In April 2016, an incoming train hits and kills an Ohio woman searching for the fabled Kentucky Goat Man on the Pope Lick trestle bridge in Louisville, KY.
David Knee (41) and his girlfriend Roquel Bain (26) originally traveled to Louisville to visit the haunted Waverly Hills Sanatorium. Bain caught news of the Pope Lick Goat legend and decided to check out the bridge shortly before their asylum tour. Even though the bridge was on private property, the couple moved forward for exploration until danger approached.
“I didn’t think I would die,” Knee tells the Courier-Journal. “ I thought I was going to get out of the way. And I was hoping she was going to be OK.”
To avoid the incoming train and falling 80ft off from the bridge, quick-thinking Knee held on to the edge of the train rails as the train passed. Bain was about to do the same until it was too late.
“Out of the corner of my eye, I saw her body flying.”
The train hit Bain, knocking her off the bridge. Knee wasn’t the same after witnessing his girlfriend’s death.
Bain wasn’t the only Pope Lick bridge victim. Recently in 2019, 15-year-old Savanna Bright was killed in a train accident on the bridge. Her friend, Kaylee, survived from her injuries. Way back in 1988, a Spalding University student was killed on the bridge.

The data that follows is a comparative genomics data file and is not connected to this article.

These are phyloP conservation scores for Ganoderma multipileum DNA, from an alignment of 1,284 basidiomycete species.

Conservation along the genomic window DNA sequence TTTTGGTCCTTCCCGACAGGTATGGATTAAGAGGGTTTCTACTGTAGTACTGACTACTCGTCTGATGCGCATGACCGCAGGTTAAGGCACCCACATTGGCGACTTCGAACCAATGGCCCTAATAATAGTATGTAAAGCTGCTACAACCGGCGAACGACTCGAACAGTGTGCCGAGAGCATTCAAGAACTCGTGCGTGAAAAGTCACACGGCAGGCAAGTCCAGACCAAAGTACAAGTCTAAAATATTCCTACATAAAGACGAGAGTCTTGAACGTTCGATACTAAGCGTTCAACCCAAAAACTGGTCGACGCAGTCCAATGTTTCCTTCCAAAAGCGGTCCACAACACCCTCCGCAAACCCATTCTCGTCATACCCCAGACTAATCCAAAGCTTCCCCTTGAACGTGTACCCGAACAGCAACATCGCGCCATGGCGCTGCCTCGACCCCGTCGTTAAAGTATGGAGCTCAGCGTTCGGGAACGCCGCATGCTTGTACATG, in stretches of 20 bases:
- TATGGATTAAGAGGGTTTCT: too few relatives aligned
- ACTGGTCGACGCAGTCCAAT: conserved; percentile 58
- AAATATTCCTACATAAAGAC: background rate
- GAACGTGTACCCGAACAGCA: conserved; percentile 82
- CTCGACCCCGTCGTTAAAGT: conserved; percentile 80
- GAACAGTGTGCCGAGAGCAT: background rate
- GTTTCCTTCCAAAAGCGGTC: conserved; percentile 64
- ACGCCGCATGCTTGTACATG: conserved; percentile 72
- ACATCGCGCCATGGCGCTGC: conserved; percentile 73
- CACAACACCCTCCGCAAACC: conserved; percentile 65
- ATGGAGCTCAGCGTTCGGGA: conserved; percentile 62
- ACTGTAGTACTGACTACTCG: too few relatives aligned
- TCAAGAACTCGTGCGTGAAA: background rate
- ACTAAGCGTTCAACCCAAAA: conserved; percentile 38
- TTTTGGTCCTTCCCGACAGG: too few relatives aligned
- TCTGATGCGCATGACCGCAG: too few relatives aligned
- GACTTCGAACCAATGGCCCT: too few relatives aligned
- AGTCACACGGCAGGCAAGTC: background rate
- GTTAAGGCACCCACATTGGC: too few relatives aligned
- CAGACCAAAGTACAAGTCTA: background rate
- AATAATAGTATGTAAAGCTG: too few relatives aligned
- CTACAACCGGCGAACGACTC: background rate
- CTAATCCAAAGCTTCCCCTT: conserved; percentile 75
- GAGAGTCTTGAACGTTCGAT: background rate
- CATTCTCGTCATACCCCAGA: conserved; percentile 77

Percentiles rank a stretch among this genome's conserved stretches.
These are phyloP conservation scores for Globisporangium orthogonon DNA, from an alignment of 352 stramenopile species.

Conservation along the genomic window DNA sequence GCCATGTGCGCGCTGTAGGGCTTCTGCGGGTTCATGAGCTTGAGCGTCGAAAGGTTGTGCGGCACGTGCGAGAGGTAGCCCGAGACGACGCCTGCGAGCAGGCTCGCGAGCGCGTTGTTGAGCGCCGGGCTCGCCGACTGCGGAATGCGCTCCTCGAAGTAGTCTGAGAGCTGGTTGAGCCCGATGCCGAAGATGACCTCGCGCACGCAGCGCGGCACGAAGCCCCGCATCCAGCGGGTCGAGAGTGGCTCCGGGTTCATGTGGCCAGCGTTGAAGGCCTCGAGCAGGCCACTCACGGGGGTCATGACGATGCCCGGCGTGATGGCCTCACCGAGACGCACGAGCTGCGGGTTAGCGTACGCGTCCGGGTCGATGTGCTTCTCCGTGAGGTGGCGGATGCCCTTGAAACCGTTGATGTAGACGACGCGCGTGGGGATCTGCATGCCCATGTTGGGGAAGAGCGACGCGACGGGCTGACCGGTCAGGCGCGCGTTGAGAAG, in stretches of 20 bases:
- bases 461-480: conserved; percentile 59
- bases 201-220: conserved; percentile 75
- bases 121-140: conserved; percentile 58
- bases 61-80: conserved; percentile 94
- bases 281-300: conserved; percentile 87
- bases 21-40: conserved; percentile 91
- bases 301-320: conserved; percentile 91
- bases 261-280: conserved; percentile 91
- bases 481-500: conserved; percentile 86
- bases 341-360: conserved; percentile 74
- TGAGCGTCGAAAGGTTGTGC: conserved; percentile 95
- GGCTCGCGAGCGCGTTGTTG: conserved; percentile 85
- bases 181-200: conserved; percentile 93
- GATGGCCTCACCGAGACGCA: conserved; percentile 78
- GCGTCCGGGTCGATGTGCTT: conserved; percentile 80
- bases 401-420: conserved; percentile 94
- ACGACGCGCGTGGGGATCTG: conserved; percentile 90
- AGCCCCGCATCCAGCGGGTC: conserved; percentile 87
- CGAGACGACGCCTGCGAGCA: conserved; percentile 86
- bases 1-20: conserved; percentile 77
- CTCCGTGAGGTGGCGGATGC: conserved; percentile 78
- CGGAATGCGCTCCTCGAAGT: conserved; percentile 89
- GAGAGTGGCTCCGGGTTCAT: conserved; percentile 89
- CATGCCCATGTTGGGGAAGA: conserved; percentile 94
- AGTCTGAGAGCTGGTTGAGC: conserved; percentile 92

Is this bridge cursed or the deaths only part of a series of unfortunate events? Who the heck is the Pope Lick Monster anyway?
The Pope Lick Monster
Some say the half-man, half-goat beast is a runaway carnival attraction from Canada. Others say he is a demon summoned by a farmer who sacrificed his goats to the Devil. Whatever this creature is, it’s something you wouldn’t want to see on an old train track in the middle of the night.
The Goat Man wields an ax and can mimic people’s voices. You’d think you’re hearing a crying infant on the bridge only to discover it’s the Goat Man leading you to your death. It is also said he hypnotizes people so they’ll be struck by trains. Any survivors would meet the monster’s ax.
Movie director Ron Schildknecht brought the Goat Man to life in his movie The Legend of the Pope Lick Monster (1988).
The film angered locals, believing it would only encourage more people to visit the bridge where the monster haunted.
You can look at the Pope Lick bridge from afar, drive underneath it, and take pictures. That’s all good and dandy!
Ignoring the warning signs and walking on an active train bridge is not so cool. Fire chief Sean Driesbach warns the public:
“A train comes with little to no warning, you have nowhere to go once you are on the trestle other than to outrun the train. And when you see or hear that train, it’s too late.”
Respect the “no trespassing” signs. Don’t even tempt to trek the bridge, especially at night. The Pope Lick monster doesn’t have to show up. Curiosity alone brings legend-trippers to their end.
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